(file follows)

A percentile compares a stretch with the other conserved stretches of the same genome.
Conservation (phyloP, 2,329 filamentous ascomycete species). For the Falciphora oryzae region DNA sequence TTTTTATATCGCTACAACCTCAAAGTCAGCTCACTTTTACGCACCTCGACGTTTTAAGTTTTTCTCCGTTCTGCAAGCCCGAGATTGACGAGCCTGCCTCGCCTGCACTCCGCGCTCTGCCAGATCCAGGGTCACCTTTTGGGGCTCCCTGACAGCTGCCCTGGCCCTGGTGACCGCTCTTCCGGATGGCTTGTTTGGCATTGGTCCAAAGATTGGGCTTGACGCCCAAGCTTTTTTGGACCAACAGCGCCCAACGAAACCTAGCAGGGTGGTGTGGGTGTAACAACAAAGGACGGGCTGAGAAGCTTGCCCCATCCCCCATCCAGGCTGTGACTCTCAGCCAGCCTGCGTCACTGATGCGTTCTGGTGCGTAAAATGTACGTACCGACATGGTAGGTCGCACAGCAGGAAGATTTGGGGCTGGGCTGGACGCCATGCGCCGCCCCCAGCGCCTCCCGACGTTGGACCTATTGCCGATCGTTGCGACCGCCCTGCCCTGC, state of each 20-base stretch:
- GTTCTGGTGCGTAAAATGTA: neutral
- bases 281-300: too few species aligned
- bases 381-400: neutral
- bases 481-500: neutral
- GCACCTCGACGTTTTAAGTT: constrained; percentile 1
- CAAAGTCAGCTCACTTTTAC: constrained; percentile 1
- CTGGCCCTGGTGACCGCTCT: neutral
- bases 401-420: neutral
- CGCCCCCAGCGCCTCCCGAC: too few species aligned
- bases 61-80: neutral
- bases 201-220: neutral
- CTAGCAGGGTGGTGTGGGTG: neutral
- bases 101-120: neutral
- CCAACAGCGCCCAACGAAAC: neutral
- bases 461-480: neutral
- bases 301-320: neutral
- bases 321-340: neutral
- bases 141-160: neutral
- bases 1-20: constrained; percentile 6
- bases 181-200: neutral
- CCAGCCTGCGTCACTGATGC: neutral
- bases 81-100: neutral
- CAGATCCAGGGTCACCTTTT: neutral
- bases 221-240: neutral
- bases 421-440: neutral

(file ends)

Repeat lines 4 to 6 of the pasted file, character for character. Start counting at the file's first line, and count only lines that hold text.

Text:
- bases 281-300: too few species aligned
- bases 381-400: neutral
- bases 481-500: neutral